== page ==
John L. Lawrence 1785-1849


Distinguished career in Politics and Public Service: Appointed Secretary of Legation to Sweden, became United States Charge at Stockholm, elected member of Assembly for NYC, elected State Senator, first president of the Croton Aqueduct Commisson, Treasurer of Columbia College and Controller of the City of New York.

Husband of Sarah Augusta Smith. They were parents of eleven children, including: Mary [died young], Richard, Egbert, Robert, Charles Jeffrey, Ann Middleton Suydam and Hon Abraham Riker Lawrence. Died of cholera.


John L. Lawrence (October 2, 1785 – July 24, 1849) was an American lawyer, diplomat, and politician from New York.

Early life
John was born in New York City. He was the son of Jonathan Lawrence (1737–1812), a merchant and New York State Senator, and Ruth (née Riker) Lawrence (1746–1818), a member of the Riker family, for whom Rikers Island is named.[1] Among his siblings were brothers Samuel Lawrence (1773–1837), a Congressmen, and William T. Lawrence (1788–1859).[2]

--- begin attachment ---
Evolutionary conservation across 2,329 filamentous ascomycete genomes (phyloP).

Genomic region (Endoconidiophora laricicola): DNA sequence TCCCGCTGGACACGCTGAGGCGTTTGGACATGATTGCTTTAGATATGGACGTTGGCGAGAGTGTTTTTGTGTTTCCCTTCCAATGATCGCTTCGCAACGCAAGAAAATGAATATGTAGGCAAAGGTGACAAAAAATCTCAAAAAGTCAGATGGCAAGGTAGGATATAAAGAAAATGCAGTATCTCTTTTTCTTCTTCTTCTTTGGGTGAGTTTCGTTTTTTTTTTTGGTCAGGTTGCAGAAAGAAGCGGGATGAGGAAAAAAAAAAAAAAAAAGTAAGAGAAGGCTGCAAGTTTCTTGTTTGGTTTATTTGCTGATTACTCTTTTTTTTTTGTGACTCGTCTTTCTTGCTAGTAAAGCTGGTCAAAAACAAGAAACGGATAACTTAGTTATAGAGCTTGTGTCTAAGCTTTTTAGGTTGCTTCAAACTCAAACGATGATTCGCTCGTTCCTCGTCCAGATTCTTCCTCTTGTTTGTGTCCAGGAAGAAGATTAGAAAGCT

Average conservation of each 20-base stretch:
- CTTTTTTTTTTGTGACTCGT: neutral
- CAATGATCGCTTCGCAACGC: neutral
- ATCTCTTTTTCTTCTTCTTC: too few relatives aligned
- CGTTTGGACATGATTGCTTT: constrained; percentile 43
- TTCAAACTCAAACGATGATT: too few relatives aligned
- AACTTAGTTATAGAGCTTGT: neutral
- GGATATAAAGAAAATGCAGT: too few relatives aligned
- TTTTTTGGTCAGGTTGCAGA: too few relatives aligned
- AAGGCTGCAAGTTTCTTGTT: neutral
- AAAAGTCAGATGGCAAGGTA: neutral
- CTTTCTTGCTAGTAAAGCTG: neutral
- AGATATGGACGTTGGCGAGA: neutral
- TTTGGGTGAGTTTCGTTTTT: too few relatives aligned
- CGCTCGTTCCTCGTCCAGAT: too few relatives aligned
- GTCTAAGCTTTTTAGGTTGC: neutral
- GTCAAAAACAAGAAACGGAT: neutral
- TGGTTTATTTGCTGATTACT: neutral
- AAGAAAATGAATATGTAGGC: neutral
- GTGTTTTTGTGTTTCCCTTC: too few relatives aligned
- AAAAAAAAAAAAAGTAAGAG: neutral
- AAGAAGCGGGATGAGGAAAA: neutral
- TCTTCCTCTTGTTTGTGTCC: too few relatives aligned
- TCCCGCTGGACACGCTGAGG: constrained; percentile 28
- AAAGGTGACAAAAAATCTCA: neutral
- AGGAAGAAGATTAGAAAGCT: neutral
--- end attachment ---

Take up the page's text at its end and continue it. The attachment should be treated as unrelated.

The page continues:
He was also a direct descendant of Capt. James Lawrence, a hero of the War of 1812,[3] and Maj. Thomas Lawrence of the British Army who received a land grant in 1656 in what became Queens.[4]

He graduated from Columbia College in 1803.[5]

From June 7, 1814, to May 19, 1815, he was Chargé d’Affaires at Stockholm, representing the United States during the absence of Minister to Sweden Jonathan Russell.[6]

He was a member of the New York State Assembly (New York Co.) in 1816–17. He was a delegate to the New York State Constitutional Convention of 1821.[7]

He was a presidential elector in 1840, voting for William Henry Harrison and John Tyler.[7]

He was a member of the New York State Senate (4th D.) in 1848 and 1849. In May 1849, he was appointed New York City Comptroller,[8] but died two months later.[7]

Personal life
On June 2, 1816, he married Sarah Augusta Smith (1794–1877), daughter of Elizabeth (née Woodhull) Smith (daughter of Gen. Nathaniel Woodhull) and General John Tangier Smith, a U.S. Representative and U.S. Senator from New York.[9] Together, John and Sarah were the parents of eleven children, including Abraham Riker Lawrence, a Justice of the Supreme Court of New York.[10]

Lawrence died of cholera in New York City on July 24, 1849.[11]



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